As for the Reel 2 Reel, I have about 65 classic rock, etc, on high-quality tape, but I have no desire at this time to set it up. I will sell it, and the other components listed above to the first person who asks. They are in good physical shape, but none of them have been turned on for over 9 years. The whole stereo just sat in a glass case, and was left untouched. Thanks again for the help,

Matt
i'm going to respectfully disagree with roberto :)

tape has a full and long history in recorded music - there is no way that everything released before - oh, let's say 1984 - is polluted with tape hiss, and everything before that time was recorded on tape - and much of it also predates dbx or even dolby.

15 ips (inches per second), quarter inch half or full track machines will give you results that rival much of the digital world. USrecording, sells much of it's stock to studios who put their masters through one last analog tape stage to bring out a fatness to the sound (their description, not mine).

It is interesting to note, that on the back of the Soundtrack for "The Sting" there is a picture of Marvin Hamlish with his piano and a Teac 3340S reel2reel. Not an explicit advertisement for Teac, but a picture of the musician and the tools he uses to make the music we enjoy.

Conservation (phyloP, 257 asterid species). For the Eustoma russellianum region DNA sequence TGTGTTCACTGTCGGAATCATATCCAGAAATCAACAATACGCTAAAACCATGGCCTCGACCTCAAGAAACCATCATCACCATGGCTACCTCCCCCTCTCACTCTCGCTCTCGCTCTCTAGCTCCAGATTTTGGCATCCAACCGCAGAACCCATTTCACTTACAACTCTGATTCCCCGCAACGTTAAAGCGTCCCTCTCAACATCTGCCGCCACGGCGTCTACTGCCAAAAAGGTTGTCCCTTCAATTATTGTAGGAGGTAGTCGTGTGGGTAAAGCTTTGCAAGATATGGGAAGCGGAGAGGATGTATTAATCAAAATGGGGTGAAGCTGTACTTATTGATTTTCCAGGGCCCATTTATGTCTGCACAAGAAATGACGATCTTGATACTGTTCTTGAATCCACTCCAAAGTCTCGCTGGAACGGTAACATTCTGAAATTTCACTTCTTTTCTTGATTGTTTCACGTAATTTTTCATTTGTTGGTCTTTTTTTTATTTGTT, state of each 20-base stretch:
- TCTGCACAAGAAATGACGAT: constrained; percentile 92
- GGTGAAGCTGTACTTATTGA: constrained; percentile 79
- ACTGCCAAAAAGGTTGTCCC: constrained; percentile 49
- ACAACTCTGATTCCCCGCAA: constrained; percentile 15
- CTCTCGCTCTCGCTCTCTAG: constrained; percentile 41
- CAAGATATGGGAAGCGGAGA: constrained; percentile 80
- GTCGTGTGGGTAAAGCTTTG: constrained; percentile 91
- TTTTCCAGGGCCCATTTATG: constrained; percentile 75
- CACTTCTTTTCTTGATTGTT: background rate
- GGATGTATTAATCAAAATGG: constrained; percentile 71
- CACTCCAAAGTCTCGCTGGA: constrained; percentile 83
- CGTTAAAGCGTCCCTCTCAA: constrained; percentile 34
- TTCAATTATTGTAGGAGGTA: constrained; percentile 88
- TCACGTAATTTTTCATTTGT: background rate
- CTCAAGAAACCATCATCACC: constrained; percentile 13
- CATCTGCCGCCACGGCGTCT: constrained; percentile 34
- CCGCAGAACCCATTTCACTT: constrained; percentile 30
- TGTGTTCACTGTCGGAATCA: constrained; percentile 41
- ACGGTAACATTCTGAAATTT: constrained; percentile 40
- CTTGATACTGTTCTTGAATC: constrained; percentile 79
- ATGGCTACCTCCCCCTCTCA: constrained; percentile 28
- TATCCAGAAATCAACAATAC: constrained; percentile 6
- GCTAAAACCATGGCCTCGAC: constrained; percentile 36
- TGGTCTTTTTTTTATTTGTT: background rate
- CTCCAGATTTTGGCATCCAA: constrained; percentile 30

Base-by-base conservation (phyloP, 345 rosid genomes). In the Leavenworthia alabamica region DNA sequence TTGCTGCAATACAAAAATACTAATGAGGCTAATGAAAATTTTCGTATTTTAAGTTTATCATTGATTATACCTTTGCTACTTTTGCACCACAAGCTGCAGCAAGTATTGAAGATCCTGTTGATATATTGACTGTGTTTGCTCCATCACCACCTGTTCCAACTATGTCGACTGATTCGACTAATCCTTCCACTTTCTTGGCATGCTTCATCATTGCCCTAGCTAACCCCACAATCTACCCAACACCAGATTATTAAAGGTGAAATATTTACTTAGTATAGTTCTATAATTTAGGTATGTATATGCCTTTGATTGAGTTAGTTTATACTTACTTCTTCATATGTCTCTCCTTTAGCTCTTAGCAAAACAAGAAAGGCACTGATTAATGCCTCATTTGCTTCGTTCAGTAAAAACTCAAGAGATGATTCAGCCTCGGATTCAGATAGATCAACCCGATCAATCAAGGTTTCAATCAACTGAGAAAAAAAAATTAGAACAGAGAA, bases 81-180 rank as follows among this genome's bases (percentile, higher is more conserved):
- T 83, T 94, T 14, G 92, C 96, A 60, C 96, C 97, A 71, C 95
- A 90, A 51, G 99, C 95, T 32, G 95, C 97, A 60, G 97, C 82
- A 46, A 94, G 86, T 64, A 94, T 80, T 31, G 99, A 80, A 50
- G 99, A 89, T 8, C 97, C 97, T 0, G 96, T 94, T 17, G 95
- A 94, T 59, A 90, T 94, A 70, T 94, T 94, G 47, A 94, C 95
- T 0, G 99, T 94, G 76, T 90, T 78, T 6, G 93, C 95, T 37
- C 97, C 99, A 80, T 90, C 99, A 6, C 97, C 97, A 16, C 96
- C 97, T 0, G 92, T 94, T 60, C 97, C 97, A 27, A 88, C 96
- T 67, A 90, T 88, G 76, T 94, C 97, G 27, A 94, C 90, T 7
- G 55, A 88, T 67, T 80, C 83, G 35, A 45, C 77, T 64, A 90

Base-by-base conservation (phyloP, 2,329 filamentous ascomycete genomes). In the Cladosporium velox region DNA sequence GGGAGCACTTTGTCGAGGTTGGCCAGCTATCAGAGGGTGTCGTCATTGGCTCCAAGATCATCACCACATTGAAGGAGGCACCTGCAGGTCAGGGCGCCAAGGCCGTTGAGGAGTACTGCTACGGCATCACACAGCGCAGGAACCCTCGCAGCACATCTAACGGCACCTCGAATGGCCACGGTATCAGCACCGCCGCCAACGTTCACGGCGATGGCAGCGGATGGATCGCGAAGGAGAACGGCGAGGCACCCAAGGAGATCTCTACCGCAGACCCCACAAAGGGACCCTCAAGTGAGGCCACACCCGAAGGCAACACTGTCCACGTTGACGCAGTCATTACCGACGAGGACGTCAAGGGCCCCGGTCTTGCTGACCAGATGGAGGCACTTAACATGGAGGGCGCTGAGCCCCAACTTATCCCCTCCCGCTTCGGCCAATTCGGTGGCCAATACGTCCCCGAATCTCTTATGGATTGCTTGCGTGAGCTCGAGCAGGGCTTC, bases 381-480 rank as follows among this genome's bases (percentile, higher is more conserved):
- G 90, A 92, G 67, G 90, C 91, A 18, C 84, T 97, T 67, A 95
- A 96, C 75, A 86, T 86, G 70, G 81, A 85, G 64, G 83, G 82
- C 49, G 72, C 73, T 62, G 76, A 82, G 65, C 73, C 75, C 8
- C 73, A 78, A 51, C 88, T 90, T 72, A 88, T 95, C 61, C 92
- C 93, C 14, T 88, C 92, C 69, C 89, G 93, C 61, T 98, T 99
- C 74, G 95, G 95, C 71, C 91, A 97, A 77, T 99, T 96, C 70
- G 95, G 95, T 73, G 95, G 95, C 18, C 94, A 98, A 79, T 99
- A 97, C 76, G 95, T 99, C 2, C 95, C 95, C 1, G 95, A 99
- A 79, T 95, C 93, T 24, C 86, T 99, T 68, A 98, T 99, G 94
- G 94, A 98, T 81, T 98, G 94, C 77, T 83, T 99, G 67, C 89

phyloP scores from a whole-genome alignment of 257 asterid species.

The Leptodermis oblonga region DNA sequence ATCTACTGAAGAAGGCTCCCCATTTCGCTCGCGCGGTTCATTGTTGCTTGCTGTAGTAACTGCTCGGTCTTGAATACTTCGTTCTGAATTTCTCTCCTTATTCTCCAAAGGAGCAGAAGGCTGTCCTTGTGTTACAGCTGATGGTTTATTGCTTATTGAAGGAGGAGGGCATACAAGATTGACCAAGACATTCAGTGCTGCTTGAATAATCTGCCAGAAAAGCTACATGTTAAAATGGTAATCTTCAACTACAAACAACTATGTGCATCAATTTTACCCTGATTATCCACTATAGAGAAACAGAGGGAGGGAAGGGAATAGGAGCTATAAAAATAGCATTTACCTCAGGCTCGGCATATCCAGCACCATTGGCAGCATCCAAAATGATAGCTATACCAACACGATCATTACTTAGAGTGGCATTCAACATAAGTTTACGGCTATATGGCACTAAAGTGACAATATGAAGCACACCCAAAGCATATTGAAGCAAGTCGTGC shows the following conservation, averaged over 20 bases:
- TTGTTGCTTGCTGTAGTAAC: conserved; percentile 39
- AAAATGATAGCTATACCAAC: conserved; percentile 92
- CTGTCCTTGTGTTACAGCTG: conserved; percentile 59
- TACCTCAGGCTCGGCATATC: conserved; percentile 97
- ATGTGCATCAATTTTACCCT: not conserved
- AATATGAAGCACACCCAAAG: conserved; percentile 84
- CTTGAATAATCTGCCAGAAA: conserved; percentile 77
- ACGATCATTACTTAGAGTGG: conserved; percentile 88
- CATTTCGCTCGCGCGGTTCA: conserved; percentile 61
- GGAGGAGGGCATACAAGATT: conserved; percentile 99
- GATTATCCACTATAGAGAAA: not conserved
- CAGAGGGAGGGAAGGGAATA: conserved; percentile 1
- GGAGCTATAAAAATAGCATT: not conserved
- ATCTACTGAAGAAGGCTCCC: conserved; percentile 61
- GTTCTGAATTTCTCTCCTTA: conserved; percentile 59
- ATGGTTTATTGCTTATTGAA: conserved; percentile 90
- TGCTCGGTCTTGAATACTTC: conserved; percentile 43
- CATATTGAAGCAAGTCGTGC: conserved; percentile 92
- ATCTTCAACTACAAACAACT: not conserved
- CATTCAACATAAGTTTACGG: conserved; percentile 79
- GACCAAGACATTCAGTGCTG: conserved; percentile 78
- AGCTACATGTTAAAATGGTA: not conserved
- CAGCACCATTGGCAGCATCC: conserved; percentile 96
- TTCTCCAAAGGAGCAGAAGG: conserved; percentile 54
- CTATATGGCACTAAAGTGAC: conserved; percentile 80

most home use machines and tapes ran at 7 1/2 ips, and while not good enough to act as a master for dubbing, can and does give excellent results on machines such as the Pioneer 707, or machines from Sansui, Sony, Akai or others.

for many audiophiles, the two track pre-records from the 50's and 60's are the gold standard for pressings, and many people claim that the quad recordings of the groups such as the Moody Blues or Pink Floyd best capture the original intent of the musicians/producers.


but all that aside :)

the GX-280D-SS is a great little machine, many were sold and they are often on ebay. They do have a known failure (see slbender's pages for details) but that aside, they make a great little 4-channel. I was looking for one a while back, but decided eventually to get a GX-270D-ss to avoid the known issue of the 280 series.

the GX indicates that it has the "famous" akai glass heads. effectively indestructible from the normal wear of tape running across them.